That second day, when we finished documenting his work, he gave me two screen prints on consignment to help me set up the gallery in Amsterdam. ‘But you shan’t sell them to just any person. It has to be somebody that really appreciates the works in the right manner’. ‘Don’t worry’ I answered ‘your work won’t sell as easily as hot dogs’. I hadn’t sold one single artwork in my entire life, so what did I know. How young and naïve we both were. Ral should have had an experienced gallery owner with an eye for a sale instead of the well-intentioned amateur I was at that time. Although had I been that consummate professional my ideological motivation would have undoubtedly aroused in him more suspicion than trust.

Eleven years later I am sitting with the artist on a terrace in the centre of Barcelona.  In the meantime with Canvas International Art, we have sold some of Ral’s works, but never very many. We made three exhibitions including his work, but for the artist’s books he has made in the last years, I have not been able to find a buyer in the Dutch market.

In Barcelona Raúl has an exhibition of all his projects of the last years. In the exhibition space of Libreria La Central his books are shown splendidly. The white photo gloves are lying besides the books for those who want a closer look.

In a few weeks Raúl is going back to Buenos Aires and before that I want to speak to him. For years he has lived around the corner, in a matter of speaking, and now I realise there are many things I still want to ask him.

Raúl’s father was called Raoul Veroni and he too was an artist. Both names –Spanish and French – are pronounced the same way. As the son didn’t want to be called ‘Junior’ or ‘II’ he changed his name to Ralveroni. This became Ral Veroni in North America and thus it stayed. The plurality of the names seems to fit the versatility of the artist. Ral’s mother studied art for many years. It was she who taught and helped the young Raúl with technical drawing, theory of colour, printmaking techniques and many other things: ‘The image and the drawing were a constant presence in our home. I can’t remember a time that I didn’t draw’.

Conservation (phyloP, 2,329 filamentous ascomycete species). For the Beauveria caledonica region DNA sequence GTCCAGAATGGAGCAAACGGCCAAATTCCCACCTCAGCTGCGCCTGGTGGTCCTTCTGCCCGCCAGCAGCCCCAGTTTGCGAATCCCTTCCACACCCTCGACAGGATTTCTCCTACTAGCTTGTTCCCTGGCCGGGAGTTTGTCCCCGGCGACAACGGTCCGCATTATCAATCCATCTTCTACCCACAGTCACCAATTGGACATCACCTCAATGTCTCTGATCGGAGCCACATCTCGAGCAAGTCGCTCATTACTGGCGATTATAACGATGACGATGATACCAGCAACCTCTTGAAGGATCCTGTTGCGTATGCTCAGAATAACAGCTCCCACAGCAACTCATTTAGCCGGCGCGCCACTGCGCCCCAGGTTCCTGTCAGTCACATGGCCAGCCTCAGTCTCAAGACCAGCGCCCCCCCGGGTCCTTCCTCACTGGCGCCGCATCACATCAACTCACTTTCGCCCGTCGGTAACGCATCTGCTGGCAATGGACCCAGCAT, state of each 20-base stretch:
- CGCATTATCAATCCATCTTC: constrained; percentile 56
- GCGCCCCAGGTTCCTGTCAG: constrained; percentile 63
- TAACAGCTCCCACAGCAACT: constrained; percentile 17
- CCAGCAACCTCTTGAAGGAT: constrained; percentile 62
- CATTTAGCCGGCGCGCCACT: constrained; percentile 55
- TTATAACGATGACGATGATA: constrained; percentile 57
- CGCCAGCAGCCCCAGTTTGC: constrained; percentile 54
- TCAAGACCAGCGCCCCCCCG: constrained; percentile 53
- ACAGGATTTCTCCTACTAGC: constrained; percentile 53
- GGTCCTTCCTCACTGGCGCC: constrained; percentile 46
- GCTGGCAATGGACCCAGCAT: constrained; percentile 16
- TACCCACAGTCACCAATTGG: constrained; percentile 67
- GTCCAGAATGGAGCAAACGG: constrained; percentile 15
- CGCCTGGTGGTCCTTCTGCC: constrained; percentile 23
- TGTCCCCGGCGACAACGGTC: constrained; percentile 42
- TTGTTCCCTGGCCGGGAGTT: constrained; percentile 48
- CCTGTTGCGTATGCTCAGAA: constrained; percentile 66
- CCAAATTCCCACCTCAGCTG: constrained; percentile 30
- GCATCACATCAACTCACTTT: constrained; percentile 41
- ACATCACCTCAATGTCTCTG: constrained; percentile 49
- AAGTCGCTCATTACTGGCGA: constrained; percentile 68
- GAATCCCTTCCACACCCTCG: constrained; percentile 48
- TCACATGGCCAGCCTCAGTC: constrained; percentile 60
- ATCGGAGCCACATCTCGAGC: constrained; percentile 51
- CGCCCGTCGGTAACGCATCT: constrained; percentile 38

Shortly before I met Ral in 1995 he won one of the most prestigious art prizes of Argentina: the prize of the City of Buenos Aires. This money prize permitted him to practice his art autonomously for a while, independent from the market or the local art scene.  This suited him well as he didn’t want to connect too much with the art establishment of Buenos Aires in those days. Museums and galleries were in the hands of people with whom he didn’t identify. Therefore the projects of the young artist Ralveroni weren’t for the regular gallery public. I sympathised with this stouthearted, independent attitude. Moreover, the entire underground scene in Buenos Aires of graphic artists, illustrators and rock musicians, with its energy, freedom and independence made an impression on me. Ral didn’t exactly fit into that scene, yet he involuntarily formed part of it, as an isle of austerity in a wild sea.

In 1994 Ral started to print on obsolete bank notes. When I saw the work for the first time, I was a bit shocked, I have to admit. Not because of the harsh figuration, but because of the mere fact that the artist had used money as support.  I remembered the billion Mark notes of the German depression in the early twenties that my father showed me. These were like museum pieces, testimonies of a dark past.

The relationship of modern man with money had always puzzled Veroni as well. From his earliest youth he experienced nothing but (hyper) inflation. In a short period of time he saw the Austral, the Legal Peso, the National Peso and the New Peso pass by. As a child he dreamt of being able to travel in time with the money he had and buying all the records of the Stones and Pink Floyd. Money remains mysterious. Young Raúl discovered, amazed, that all money related terms are derived from a richer more complex language of religious rites of exchange between man and the Divine. He deciphered that gratis is derived from gratia, credit from credere, to trust (!), but the creditor is the one that is distrustful. Money comes from Moneta, the temple dedicated to Jupiter, where the coins were minted. The sacred meaning had been lost. Despite the fact that we are all led by money, it remains something incomprehensible, far from divine and only related to God when someone wins the lottery or wants to win it.